I was referred to you and your website by Terry Savage.
Due to cash flow requirements, I started drawing my Social Security benefits at age 62 (in 2010) while I was still working. Until I reached retirement age ( I believe it was 66 in 2014), my benefits were reduced as an offset of my earned income. I have read that the monies which were deducted are added back as an adjustment to your benefits when you reach retirement age. However, when I've asked this question to the Social Security customer service people, they are unfamiliar with it, have advanced the question to a supervisor but I haven't heard back from them. Are you familiar with this type of adjustment and if its true, what is your advice about how/who to contact?
If you would like to contact me by phone and there is a fee associated with more personalized advice, please let me know.
Hi Lu. What you're referring to is an Adjustment of Reduction Factor (ARF). When you apply for benefits prior to full retirement age (FRA), your benefit rate is reduced for age based on the number of months that you claim benefits prior to FRA. If you don't receive benefits for all of those months due to the Social Security earnings test, when you reach FRA you get an ARF to increase your benefit rate that's based on the number of months that your benefits were withheld (https://secure.ssa.gov/poms.nsf/lnx/0300615482).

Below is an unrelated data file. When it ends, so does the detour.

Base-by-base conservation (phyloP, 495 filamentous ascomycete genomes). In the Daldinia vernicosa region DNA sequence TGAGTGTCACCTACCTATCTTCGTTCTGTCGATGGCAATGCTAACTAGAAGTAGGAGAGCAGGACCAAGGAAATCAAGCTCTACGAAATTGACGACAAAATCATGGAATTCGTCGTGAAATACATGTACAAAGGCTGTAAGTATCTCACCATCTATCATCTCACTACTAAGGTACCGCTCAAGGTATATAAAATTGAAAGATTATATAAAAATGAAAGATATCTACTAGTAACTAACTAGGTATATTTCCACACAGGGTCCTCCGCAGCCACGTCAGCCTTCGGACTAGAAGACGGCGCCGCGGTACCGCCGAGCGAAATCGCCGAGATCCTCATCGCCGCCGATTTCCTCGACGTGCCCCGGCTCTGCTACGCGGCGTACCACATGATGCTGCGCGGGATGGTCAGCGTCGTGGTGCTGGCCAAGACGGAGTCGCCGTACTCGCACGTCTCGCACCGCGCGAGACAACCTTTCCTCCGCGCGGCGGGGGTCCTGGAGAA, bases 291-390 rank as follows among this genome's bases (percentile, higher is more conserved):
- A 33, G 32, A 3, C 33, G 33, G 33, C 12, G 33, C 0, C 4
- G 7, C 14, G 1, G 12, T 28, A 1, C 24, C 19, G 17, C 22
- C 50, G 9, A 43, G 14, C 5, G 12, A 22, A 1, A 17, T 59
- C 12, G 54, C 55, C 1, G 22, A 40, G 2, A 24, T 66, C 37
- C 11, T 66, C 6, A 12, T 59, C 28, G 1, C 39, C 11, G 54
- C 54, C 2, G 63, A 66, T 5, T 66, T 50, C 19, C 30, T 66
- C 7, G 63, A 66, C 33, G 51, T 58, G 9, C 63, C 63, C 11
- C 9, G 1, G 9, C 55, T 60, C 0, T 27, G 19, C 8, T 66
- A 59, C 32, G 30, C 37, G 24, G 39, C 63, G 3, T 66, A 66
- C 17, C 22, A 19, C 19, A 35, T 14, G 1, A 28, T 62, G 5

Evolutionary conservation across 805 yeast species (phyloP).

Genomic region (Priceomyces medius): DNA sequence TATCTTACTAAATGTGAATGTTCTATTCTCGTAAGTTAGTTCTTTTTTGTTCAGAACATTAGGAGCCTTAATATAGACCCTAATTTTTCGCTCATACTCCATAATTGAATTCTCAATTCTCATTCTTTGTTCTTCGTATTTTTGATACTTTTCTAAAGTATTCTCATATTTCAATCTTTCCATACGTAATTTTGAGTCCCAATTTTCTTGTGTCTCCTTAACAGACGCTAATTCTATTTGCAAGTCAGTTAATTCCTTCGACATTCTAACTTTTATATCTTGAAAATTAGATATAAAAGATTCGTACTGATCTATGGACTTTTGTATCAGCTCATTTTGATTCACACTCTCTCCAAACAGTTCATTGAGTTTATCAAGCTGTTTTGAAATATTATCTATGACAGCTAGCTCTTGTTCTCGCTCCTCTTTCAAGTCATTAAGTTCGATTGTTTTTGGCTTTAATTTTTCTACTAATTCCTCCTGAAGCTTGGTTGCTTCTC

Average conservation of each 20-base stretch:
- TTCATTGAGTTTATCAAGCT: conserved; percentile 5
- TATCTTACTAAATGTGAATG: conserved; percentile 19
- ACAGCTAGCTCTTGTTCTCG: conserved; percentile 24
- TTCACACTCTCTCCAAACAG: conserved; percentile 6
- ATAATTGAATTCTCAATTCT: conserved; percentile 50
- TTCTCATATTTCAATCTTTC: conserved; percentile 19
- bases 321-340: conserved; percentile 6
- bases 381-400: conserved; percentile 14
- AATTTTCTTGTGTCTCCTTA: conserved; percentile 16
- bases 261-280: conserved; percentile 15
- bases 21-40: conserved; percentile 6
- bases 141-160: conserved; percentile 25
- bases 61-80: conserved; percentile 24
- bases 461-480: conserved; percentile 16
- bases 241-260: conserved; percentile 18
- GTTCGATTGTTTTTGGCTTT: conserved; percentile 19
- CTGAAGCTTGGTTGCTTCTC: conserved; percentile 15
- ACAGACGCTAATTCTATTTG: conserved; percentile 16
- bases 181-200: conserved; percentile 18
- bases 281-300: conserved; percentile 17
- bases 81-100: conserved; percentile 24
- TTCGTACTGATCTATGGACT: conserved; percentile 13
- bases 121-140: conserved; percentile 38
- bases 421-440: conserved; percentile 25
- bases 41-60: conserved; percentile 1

For example, let's say Amy files for Social Security retirement benefits 3 years prior to when she reaches FRA. Amy's primary insurance amount (PIA), which is equal to her full retirement age rate, would be $2000, but her benefit rate is reduced for age by 5/9ths of 1% for each of the 36 months that she's claiming benefits prior to FRA. That reduces Amy's benefit rate by 20%, or $400 (i.e. 5/9ths of 1% x 36), to $1600.
However, Amy continues working and due to the earnings test 18 months of her benefits are withheld between when she applied and her FRA. In that case, Amy would be due an ARF effective with the month she reaches FRA. The ARF would eliminate the reduction for age applied for the 18 months that Amy ended up not being paid benefits, resulting in a reduction factor of 10% (i.e. 5/9ths of 1% x 18) instead of 20%. That would increase Amy's benefit rate from $1600 to $1800.
Therefore, if some of your benefits were withheld due to the Social Security earnings test, you should have received an ARF to raise your benefit rate effective with the month you reached your FRA. If you don't think you did, you could ask Social Security for a recomputation by submitting a written and signed request on a form SSA-795 (https://www.ssa.gov/forms/ssa-795.pdf). However, ARF processing is automatic, so it's likely that if you were due an ARF you may have received it without realizing the reason for the increase. Social Security should be able tell you whether or not you received an ARF by checking their computer records